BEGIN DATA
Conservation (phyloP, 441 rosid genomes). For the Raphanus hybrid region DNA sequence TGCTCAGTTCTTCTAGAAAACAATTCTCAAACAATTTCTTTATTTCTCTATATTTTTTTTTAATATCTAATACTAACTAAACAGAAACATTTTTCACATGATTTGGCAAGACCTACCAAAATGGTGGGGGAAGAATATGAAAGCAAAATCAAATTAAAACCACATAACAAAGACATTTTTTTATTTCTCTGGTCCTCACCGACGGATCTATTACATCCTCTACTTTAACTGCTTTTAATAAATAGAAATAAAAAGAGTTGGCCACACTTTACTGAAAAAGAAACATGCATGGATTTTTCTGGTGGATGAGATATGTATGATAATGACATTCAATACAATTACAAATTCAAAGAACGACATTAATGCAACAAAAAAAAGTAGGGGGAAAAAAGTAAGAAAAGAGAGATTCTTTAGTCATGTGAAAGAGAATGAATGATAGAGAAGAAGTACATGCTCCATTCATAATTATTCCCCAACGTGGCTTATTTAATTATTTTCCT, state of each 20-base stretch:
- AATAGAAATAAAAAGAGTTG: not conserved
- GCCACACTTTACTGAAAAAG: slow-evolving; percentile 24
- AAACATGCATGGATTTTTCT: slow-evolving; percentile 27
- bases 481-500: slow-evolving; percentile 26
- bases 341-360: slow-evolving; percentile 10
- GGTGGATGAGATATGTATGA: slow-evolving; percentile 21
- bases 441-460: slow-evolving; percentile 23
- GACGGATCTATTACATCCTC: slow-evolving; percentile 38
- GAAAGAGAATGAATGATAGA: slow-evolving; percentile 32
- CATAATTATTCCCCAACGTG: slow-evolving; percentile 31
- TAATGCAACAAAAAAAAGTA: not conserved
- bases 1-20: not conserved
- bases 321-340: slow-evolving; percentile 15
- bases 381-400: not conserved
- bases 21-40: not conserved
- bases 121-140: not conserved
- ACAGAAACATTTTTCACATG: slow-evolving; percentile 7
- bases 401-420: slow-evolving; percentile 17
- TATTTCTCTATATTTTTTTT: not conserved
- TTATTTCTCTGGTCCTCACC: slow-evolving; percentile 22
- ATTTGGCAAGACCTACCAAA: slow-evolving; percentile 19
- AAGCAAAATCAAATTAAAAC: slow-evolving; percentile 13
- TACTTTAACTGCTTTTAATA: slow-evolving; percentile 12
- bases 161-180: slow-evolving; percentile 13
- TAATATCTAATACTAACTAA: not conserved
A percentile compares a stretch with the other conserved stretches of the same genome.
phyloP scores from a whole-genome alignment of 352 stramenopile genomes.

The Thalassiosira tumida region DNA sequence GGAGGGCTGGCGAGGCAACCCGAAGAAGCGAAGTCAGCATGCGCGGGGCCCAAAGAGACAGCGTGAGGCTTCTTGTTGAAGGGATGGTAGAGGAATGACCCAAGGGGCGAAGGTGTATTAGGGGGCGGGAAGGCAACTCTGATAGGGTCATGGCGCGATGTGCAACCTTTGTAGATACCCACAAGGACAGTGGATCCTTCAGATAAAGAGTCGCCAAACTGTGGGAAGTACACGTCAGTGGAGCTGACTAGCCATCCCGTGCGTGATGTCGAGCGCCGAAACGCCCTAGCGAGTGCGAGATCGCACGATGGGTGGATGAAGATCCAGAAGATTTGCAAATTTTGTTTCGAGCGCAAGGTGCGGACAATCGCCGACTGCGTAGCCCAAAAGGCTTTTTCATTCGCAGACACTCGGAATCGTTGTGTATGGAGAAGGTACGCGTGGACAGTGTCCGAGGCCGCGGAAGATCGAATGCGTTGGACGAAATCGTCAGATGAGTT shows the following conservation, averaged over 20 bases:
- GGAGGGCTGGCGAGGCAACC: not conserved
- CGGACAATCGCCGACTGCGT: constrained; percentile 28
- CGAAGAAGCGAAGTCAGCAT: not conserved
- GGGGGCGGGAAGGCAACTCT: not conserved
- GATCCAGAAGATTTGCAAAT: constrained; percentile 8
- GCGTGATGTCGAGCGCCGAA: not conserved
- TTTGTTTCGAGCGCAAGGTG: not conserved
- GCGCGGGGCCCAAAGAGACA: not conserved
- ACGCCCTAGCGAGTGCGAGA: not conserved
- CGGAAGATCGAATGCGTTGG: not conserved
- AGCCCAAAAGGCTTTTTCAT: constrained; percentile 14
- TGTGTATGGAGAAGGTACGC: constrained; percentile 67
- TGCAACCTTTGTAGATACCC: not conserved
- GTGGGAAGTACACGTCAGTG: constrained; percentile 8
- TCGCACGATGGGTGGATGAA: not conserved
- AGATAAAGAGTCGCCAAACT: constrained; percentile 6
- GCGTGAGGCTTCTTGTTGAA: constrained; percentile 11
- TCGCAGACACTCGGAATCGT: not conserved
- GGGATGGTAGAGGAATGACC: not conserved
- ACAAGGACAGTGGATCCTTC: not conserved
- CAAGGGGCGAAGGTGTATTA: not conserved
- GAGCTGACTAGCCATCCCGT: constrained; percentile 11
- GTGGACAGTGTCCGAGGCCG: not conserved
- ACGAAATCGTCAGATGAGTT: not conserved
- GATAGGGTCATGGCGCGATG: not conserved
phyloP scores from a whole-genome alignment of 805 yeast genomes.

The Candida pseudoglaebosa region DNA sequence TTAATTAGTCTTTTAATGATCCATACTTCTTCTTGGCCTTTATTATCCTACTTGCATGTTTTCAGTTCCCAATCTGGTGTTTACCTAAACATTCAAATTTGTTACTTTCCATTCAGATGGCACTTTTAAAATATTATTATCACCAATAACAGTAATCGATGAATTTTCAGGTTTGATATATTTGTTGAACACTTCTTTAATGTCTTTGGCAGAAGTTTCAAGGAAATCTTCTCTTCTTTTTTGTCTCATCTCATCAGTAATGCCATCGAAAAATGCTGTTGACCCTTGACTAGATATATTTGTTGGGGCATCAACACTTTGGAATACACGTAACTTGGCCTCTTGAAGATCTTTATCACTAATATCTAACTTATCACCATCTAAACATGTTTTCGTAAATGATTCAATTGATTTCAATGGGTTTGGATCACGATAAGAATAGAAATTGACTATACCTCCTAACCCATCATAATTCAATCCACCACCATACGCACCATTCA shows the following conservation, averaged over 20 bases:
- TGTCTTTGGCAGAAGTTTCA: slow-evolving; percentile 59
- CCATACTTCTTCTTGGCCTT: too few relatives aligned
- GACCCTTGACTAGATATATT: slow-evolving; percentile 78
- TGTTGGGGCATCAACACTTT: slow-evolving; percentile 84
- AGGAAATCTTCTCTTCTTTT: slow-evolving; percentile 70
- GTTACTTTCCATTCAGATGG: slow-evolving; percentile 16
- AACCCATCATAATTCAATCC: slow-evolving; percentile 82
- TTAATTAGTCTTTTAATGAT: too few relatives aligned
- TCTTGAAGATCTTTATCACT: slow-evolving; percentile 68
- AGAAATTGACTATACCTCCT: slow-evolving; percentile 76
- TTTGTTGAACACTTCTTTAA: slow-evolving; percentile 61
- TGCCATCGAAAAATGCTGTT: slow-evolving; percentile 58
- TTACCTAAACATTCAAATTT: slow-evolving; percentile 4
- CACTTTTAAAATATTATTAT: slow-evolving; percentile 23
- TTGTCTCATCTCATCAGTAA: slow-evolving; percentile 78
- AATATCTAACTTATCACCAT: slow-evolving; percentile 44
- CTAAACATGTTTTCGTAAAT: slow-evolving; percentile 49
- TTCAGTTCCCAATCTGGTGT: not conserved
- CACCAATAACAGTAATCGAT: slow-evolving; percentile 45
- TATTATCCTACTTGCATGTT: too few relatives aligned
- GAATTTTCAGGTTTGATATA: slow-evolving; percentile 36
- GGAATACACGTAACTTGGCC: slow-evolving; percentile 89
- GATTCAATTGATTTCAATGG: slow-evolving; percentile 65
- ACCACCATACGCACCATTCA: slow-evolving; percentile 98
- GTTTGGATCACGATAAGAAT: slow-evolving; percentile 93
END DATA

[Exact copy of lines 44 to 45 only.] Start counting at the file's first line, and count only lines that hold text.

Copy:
- TCGCACGATGGGTGGATGAA: not conserved
- AGATAAAGAGTCGCCAAACT: constrained; percentile 6